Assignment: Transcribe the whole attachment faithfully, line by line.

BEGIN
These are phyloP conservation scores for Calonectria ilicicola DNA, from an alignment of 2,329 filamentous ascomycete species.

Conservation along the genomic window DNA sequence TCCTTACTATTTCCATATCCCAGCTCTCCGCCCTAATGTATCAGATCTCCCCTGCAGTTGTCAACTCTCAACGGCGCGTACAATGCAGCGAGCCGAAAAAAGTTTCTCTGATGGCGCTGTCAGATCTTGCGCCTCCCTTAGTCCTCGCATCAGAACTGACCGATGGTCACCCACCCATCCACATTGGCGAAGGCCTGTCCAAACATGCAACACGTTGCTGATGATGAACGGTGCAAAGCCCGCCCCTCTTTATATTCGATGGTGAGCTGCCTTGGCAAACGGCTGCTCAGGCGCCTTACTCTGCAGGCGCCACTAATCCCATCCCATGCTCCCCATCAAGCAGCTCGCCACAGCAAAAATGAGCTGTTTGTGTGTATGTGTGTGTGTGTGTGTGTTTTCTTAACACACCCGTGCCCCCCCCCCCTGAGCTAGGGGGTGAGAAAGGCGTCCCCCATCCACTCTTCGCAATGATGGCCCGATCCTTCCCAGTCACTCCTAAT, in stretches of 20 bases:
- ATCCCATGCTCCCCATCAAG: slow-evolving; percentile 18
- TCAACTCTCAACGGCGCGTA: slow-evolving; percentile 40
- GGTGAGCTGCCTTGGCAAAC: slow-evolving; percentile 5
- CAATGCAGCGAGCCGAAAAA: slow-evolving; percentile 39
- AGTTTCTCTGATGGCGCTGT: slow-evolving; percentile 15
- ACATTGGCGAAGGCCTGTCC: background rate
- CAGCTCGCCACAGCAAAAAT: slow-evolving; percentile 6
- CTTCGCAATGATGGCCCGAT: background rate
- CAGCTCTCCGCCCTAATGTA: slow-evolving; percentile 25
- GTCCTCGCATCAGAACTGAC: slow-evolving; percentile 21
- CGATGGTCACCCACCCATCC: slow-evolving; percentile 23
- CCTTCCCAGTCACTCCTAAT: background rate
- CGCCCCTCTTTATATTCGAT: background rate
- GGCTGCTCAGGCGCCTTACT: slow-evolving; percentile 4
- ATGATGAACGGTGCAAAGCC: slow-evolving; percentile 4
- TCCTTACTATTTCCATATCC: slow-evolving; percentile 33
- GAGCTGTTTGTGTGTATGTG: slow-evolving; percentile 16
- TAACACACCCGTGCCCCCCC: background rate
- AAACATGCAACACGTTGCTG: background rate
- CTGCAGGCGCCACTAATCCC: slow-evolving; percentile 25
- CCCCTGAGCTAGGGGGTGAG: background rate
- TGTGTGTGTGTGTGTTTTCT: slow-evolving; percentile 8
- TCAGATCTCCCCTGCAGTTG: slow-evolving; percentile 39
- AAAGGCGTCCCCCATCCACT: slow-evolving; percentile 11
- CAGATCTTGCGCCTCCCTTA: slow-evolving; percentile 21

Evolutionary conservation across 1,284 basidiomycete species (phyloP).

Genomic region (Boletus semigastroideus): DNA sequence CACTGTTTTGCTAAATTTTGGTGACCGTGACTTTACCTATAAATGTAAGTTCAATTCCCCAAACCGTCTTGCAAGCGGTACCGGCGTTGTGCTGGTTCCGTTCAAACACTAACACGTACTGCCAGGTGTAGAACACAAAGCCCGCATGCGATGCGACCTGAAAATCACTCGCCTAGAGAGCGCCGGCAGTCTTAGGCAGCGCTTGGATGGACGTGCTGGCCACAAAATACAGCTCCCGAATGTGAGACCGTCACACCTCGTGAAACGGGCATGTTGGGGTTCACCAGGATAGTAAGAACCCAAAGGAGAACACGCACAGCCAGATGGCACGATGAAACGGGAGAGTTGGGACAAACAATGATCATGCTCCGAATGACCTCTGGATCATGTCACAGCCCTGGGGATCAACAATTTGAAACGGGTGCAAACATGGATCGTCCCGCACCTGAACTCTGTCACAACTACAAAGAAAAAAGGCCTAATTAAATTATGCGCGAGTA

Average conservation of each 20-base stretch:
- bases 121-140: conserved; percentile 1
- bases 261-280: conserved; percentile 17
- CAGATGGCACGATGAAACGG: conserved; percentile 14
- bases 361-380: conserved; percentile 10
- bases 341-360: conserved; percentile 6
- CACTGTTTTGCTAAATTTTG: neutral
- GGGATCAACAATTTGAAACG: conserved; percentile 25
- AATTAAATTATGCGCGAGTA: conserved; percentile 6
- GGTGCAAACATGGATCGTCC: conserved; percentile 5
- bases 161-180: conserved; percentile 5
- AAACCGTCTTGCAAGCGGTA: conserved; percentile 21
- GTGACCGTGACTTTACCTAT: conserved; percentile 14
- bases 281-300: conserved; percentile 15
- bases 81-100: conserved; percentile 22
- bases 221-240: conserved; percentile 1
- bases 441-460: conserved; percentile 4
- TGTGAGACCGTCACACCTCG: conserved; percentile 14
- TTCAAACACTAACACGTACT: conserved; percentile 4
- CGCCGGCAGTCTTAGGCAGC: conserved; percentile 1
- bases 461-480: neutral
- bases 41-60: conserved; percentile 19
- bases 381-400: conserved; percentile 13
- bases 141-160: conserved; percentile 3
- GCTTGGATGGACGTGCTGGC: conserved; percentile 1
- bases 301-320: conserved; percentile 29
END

These are phyloP conservation scores for Calonectria ilicicola DNA, from an alignment of 2,329 filamentous ascomycete species.

Conservation along the genomic window DNA sequence TCCTTACTATTTCCATATCCCAGCTCTCCGCCCTAATGTATCAGATCTCCCCTGCAGTTGTCAACTCTCAACGGCGCGTACAATGCAGCGAGCCGAAAAAAGTTTCTCTGATGGCGCTGTCAGATCTTGCGCCTCCCTTAGTCCTCGCATCAGAACTGACCGATGGTCACCCACCCATCCACATTGGCGAAGGCCTGTCCAAACATGCAACACGTTGCTGATGATGAACGGTGCAAAGCCCGCCCCTCTTTATATTCGATGGTGAGCTGCCTTGGCAAACGGCTGCTCAGGCGCCTTACTCTGCAGGCGCCACTAATCCCATCCCATGCTCCCCATCAAGCAGCTCGCCACAGCAAAAATGAGCTGTTTGTGTGTATGTGTGTGTGTGTGTGTGTTTTCTTAACACACCCGTGCCCCCCCCCCCTGAGCTAGGGGGTGAGAAAGGCGTCCCCCATCCACTCTTCGCAATGATGGCCCGATCCTTCCCAGTCACTCCTAAT, in stretches of 20 bases:
- ATCCCATGCTCCCCATCAAG: slow-evolving; percentile 18
- TCAACTCTCAACGGCGCGTA: slow-evolving; percentile 40
- GGTGAGCTGCCTTGGCAAAC: slow-evolving; percentile 5
- CAATGCAGCGAGCCGAAAAA: slow-evolving; percentile 39
- AGTTTCTCTGATGGCGCTGT: slow-evolving; percentile 15
- ACATTGGCGAAGGCCTGTCC: background rate
- CAGCTCGCCACAGCAAAAAT: slow-evolving; percentile 6
- CTTCGCAATGATGGCCCGAT: background rate
- CAGCTCTCCGCCCTAATGTA: slow-evolving; percentile 25
- GTCCTCGCATCAGAACTGAC: slow-evolving; percentile 21
- CGATGGTCACCCACCCATCC: slow-evolving; percentile 23
- CCTTCCCAGTCACTCCTAAT: background rate
- CGCCCCTCTTTATATTCGAT: background rate
- GGCTGCTCAGGCGCCTTACT: slow-evolving; percentile 4
- ATGATGAACGGTGCAAAGCC: slow-evolving; percentile 4
- TCCTTACTATTTCCATATCC: slow-evolving; percentile 33
- GAGCTGTTTGTGTGTATGTG: slow-evolving; percentile 16
- TAACACACCCGTGCCCCCCC: background rate
- AAACATGCAACACGTTGCTG: background rate
- CTGCAGGCGCCACTAATCCC: slow-evolving; percentile 25
- CCCCTGAGCTAGGGGGTGAG: background rate
- TGTGTGTGTGTGTGTTTTCT: slow-evolving; percentile 8
- TCAGATCTCCCCTGCAGTTG: slow-evolving; percentile 39
- AAAGGCGTCCCCCATCCACT: slow-evolving; percentile 11
- CAGATCTTGCGCCTCCCTTA: slow-evolving; percentile 21

Evolutionary conservation across 1,284 basidiomycete species (phyloP).

Genomic region (Boletus semigastroideus): DNA sequence CACTGTTTTGCTAAATTTTGGTGACCGTGACTTTACCTATAAATGTAAGTTCAATTCCCCAAACCGTCTTGCAAGCGGTACCGGCGTTGTGCTGGTTCCGTTCAAACACTAACACGTACTGCCAGGTGTAGAACACAAAGCCCGCATGCGATGCGACCTGAAAATCACTCGCCTAGAGAGCGCCGGCAGTCTTAGGCAGCGCTTGGATGGACGTGCTGGCCACAAAATACAGCTCCCGAATGTGAGACCGTCACACCTCGTGAAACGGGCATGTTGGGGTTCACCAGGATAGTAAGAACCCAAAGGAGAACACGCACAGCCAGATGGCACGATGAAACGGGAGAGTTGGGACAAACAATGATCATGCTCCGAATGACCTCTGGATCATGTCACAGCCCTGGGGATCAACAATTTGAAACGGGTGCAAACATGGATCGTCCCGCACCTGAACTCTGTCACAACTACAAAGAAAAAAGGCCTAATTAAATTATGCGCGAGTA

Average conservation of each 20-base stretch:
- bases 121-140: conserved; percentile 1
- bases 261-280: conserved; percentile 17
- CAGATGGCACGATGAAACGG: conserved; percentile 14
- bases 361-380: conserved; percentile 10
- bases 341-360: conserved; percentile 6
- CACTGTTTTGCTAAATTTTG: neutral
- GGGATCAACAATTTGAAACG: conserved; percentile 25
- AATTAAATTATGCGCGAGTA: conserved; percentile 6
- GGTGCAAACATGGATCGTCC: conserved; percentile 5
- bases 161-180: conserved; percentile 5
- AAACCGTCTTGCAAGCGGTA: conserved; percentile 21
- GTGACCGTGACTTTACCTAT: conserved; percentile 14
- bases 281-300: conserved; percentile 15
- bases 81-100: conserved; percentile 22
- bases 221-240: conserved; percentile 1
- bases 441-460: conserved; percentile 4
- TGTGAGACCGTCACACCTCG: conserved; percentile 14
- TTCAAACACTAACACGTACT: conserved; percentile 4
- CGCCGGCAGTCTTAGGCAGC: conserved; percentile 1
- bases 461-480: neutral
- bases 41-60: conserved; percentile 19
- bases 381-400: conserved; percentile 13
- bases 141-160: conserved; percentile 3
- GCTTGGATGGACGTGCTGGC: conserved; percentile 1
- bases 301-320: conserved; percentile 29